Following the 2004 elections, the market faced a sharp decline, losing 15% in 2-3 trading sessions due to an unexpected UPA victory. However, this phase was followed by a robust bull market that lasted until 2007, with the GDP growth rate hovering around 8% and FDI reaching a record $34 billion. The global financial crisis of 2008 hampered the bull stock market, but recovery was seen by 2009 before the next election cycle started.

2009: UPA’s Second Term

UPA’s return in 2009 initiated a 17% market gain on a single day. Despite this, the market fluctuated due to prevalent scams during UPA’s second term. Investor confidence waned, affecting both domestic and foreign investments and resulting in reduced capital inflows. Policy uncertainties, along with the government’s struggle to manage fiscal deficits and inflation, characterized this period, even though the Sensex saw a 15.5% increase in the first three years.

2014: NDA’s Return (Modi Wave)

The NDA’s 2014 victory, led by the BJP, brought a resurgence in market optimism, reducing volatility to 9.1% from 17.96%. Expectations of economic reforms underpinned this sentiment. While the market experienced a substantial rally, reaching new highs, a growth rate of around 40% over four years was seen by some as subdued, influenced by factors such as global oil prices and a weakened Indian rupee.

2019: BJP Continues in Power

The 2019 elections underscored the market’s sensitivity to political events. The BJP's continued governance led to a market upswing, driven by expectations of sustained economic reforms and policy stability. Initiatives like "Make in India" and strategic tax reforms characterized this period. However, growth was constrained by global trade tensions and structural issues within pivotal economic sectors.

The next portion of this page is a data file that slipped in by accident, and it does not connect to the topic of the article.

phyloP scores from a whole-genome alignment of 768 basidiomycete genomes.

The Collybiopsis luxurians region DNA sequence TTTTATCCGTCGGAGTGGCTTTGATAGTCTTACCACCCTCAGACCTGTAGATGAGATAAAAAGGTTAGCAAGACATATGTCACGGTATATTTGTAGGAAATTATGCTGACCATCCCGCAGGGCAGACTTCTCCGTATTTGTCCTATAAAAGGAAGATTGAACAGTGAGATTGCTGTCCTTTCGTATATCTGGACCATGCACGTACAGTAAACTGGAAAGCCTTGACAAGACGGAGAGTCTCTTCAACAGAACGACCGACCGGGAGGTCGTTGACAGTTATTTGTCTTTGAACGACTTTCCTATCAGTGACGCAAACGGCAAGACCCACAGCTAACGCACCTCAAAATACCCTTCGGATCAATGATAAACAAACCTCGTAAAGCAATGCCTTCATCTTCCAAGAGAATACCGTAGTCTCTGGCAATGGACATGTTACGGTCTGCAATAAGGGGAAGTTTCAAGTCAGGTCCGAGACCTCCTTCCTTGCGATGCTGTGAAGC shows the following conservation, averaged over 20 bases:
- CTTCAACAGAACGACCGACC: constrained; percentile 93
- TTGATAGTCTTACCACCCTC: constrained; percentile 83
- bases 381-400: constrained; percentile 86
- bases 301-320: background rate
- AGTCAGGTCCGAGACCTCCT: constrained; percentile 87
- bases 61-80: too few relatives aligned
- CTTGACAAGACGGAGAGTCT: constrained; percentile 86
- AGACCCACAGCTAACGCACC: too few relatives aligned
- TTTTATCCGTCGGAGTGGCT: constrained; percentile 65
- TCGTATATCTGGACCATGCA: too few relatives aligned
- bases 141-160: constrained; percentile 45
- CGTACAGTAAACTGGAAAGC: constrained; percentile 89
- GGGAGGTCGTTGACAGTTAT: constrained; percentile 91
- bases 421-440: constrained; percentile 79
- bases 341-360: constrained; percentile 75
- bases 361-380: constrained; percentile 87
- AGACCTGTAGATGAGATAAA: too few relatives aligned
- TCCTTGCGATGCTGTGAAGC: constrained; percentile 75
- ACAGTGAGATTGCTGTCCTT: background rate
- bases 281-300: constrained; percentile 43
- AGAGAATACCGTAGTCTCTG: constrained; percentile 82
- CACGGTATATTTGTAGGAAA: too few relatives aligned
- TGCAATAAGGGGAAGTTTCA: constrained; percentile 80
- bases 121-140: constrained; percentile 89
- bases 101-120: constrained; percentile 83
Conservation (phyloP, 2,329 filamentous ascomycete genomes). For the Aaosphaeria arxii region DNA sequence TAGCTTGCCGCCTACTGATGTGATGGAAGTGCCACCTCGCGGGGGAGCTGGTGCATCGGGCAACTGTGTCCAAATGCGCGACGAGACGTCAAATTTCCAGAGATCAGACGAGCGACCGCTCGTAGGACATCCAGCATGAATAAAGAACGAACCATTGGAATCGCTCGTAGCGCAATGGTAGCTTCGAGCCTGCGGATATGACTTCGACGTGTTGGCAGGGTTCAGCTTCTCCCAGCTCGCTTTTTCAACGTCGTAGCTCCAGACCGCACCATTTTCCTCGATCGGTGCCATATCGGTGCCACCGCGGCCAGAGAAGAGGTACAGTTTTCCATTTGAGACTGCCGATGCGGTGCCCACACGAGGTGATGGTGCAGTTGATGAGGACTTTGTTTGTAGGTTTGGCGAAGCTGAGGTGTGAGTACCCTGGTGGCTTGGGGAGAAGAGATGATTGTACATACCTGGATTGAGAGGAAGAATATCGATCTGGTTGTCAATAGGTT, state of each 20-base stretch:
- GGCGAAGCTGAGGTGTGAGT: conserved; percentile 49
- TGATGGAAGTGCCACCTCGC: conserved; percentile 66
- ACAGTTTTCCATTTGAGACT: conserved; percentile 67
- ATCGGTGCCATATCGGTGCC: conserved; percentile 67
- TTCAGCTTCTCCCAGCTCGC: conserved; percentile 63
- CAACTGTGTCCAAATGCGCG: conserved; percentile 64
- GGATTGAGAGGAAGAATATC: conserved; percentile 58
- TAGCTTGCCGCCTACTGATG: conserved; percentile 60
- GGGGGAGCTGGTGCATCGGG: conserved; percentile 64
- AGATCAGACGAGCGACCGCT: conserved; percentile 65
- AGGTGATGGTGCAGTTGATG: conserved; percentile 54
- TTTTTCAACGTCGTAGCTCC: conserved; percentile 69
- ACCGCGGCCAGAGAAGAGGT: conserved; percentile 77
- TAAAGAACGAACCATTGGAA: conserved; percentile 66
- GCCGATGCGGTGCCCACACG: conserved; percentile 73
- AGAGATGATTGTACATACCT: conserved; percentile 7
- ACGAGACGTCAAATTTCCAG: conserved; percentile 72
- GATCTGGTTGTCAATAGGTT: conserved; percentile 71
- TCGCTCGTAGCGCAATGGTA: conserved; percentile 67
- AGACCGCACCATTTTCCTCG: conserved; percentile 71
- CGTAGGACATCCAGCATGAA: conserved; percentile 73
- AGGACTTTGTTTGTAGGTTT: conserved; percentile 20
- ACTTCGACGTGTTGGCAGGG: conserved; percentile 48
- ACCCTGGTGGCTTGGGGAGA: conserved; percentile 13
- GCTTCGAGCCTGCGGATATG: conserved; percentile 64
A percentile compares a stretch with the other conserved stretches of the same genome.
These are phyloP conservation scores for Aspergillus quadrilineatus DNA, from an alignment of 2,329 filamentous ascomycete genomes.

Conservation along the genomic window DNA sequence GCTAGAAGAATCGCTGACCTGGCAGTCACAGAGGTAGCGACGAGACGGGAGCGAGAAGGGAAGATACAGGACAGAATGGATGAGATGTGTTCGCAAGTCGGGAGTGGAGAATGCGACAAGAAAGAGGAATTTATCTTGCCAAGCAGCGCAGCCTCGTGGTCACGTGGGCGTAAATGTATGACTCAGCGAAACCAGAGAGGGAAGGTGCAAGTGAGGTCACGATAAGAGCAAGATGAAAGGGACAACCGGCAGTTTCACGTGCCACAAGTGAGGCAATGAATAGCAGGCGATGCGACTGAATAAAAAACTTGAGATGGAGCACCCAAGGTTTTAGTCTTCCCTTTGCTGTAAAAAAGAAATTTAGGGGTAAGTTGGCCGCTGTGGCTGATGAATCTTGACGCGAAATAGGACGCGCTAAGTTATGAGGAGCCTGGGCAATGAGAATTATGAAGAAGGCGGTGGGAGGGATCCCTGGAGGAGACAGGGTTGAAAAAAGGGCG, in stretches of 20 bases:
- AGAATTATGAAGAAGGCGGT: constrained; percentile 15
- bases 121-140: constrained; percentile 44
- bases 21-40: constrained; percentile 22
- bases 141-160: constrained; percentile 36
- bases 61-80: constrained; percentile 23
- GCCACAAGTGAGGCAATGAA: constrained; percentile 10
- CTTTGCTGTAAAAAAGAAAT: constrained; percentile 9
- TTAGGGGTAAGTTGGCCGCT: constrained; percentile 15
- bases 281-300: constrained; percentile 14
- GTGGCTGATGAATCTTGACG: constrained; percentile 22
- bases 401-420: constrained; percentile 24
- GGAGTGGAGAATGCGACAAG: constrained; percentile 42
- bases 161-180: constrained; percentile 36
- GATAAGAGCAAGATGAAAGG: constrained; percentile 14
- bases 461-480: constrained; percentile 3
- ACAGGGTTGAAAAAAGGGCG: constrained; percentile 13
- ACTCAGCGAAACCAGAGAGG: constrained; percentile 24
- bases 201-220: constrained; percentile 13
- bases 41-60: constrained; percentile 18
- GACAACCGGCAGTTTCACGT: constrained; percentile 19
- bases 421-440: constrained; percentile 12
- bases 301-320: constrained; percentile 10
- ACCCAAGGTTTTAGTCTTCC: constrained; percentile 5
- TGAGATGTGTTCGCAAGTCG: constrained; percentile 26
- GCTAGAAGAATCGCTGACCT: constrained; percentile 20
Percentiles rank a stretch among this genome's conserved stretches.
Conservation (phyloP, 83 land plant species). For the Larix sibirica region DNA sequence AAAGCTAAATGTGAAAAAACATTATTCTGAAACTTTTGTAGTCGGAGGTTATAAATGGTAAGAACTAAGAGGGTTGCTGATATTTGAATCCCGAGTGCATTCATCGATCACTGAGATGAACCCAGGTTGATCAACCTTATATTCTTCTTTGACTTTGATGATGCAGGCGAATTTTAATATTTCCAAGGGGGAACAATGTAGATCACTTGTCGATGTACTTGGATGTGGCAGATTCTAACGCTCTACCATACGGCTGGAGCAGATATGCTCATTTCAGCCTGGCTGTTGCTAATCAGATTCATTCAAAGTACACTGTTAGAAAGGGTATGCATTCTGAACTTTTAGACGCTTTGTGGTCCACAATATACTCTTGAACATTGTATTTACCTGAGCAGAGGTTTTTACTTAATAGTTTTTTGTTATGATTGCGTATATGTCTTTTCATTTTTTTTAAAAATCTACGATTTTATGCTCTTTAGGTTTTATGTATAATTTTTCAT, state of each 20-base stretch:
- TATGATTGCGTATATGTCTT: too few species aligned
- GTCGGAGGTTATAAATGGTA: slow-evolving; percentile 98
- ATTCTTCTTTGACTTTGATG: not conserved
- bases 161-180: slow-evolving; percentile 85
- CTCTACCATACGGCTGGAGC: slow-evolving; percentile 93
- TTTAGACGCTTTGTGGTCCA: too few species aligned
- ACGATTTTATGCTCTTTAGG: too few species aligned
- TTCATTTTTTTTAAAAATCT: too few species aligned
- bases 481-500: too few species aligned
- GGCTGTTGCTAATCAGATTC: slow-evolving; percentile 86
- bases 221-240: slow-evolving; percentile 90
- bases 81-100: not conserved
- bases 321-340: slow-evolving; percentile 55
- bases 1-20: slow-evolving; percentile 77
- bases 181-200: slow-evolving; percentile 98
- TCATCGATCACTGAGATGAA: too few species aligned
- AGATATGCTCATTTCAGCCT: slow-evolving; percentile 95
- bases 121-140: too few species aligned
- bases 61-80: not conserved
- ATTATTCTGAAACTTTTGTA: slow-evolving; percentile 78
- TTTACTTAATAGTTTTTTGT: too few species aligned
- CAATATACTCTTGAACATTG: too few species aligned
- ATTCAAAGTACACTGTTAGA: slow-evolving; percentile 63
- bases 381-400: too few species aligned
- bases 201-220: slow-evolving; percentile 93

Broad Market Insights for Indian Stock Markets During Elections

10 yr Benchmark G-Sec's Surge:

The 10 yr Benchmark G-Sec, which is a government security, showed a significant rise one month after the event, recording a growth of 7.50%. This suggests a potential flight to safety or increased demand for government bonds, possibly due to market uncertainty or changes in monetary policy.

Top 50's Consistent Growth:

The 50 index showed consistent growth leading up to the event, especially notable 6 months before with a 17.81% increase. However, it faced a slight decline of -0.26% a year after the event, indicating possible market corrections or changing investor sentiment.

Midcap 100's Strong Post-Event Performance:

The Midcap 100 index exhibited a robust performance post-event, especially one month after, with a notable 28.39% rise. This suggests that mid-sized companies were favored by investors or outperformed during this period.

Smallcap 100's Remarkable Turnaround:

The Smallcap 100 index showed a striking recovery. Despite a decline of -13.29% a year before the event, it surged by 31.88% one month after. This can indicate a renewed interest in smaller companies or the perceived undervaluation of these stocks leading up to the event.

Sectoral Analysis of Indian Stock Markets During Elections

The data provides a glimpse into the performance of various sectors both prior to and after the election. The performance is quantified in terms of percentage changes across specific time intervals: 1 year before, 6 months before, 1 month before, 1 month after, 6 months after, and 1 year after the election.

Post-Election Stars: